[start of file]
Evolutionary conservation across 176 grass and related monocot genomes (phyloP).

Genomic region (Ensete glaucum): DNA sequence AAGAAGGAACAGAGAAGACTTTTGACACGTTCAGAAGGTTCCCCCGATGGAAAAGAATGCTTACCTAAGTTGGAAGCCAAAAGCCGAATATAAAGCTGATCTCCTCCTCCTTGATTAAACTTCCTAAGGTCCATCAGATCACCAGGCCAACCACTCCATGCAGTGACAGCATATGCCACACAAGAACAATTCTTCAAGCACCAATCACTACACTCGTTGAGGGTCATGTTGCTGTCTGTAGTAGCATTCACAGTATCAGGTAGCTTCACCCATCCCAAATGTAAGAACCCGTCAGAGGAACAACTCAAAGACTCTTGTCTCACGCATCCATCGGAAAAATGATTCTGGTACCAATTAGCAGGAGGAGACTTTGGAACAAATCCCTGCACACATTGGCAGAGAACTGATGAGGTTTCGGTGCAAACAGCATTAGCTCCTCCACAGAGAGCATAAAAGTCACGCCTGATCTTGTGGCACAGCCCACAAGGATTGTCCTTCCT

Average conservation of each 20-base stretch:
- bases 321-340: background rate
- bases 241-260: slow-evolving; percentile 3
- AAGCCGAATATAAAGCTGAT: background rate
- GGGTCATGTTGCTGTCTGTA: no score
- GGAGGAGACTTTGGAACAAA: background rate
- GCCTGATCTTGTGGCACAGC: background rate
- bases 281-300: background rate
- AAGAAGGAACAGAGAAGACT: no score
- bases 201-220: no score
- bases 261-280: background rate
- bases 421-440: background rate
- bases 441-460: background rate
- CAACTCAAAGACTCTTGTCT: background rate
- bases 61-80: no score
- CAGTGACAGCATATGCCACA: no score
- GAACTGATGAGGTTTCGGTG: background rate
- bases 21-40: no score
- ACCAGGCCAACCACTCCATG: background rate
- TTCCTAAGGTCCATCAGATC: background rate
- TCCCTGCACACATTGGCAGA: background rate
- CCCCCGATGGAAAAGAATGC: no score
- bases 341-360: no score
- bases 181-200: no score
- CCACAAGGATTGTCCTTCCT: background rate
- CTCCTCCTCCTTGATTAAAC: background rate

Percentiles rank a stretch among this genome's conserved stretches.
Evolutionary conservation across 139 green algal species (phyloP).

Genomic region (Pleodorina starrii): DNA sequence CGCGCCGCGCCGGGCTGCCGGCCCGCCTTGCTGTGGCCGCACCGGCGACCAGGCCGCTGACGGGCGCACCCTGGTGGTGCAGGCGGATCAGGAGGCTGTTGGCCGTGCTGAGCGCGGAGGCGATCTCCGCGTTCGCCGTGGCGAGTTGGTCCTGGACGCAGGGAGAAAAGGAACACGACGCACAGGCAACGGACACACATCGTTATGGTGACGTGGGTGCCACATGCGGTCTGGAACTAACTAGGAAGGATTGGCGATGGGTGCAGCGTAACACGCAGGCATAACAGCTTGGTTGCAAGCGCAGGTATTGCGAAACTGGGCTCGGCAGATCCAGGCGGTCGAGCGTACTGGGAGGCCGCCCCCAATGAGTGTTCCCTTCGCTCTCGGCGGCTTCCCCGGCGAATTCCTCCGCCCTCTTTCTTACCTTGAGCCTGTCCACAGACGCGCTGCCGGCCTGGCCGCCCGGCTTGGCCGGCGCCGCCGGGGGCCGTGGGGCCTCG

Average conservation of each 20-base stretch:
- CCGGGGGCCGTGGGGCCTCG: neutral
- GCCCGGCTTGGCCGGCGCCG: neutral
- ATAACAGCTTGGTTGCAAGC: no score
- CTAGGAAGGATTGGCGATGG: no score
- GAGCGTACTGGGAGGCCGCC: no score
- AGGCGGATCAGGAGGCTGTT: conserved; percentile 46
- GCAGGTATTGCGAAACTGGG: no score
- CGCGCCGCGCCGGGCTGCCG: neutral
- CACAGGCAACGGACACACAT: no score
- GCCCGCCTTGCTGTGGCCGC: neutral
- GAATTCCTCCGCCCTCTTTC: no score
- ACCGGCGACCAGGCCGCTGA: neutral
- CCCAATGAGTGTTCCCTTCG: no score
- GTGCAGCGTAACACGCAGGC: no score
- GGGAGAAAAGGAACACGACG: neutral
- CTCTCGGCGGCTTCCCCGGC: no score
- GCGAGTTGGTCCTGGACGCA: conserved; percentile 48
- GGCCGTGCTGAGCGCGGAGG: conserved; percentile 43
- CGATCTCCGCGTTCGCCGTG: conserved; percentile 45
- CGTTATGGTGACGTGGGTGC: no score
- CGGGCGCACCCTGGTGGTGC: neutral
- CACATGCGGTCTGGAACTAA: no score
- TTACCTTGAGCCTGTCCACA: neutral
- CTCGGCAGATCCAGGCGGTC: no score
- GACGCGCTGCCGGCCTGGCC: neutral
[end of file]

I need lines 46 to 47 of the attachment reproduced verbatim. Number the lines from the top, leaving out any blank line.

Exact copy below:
- GTGCAGCGTAACACGCAGGC: no score
- GGGAGAAAAGGAACACGACG: neutral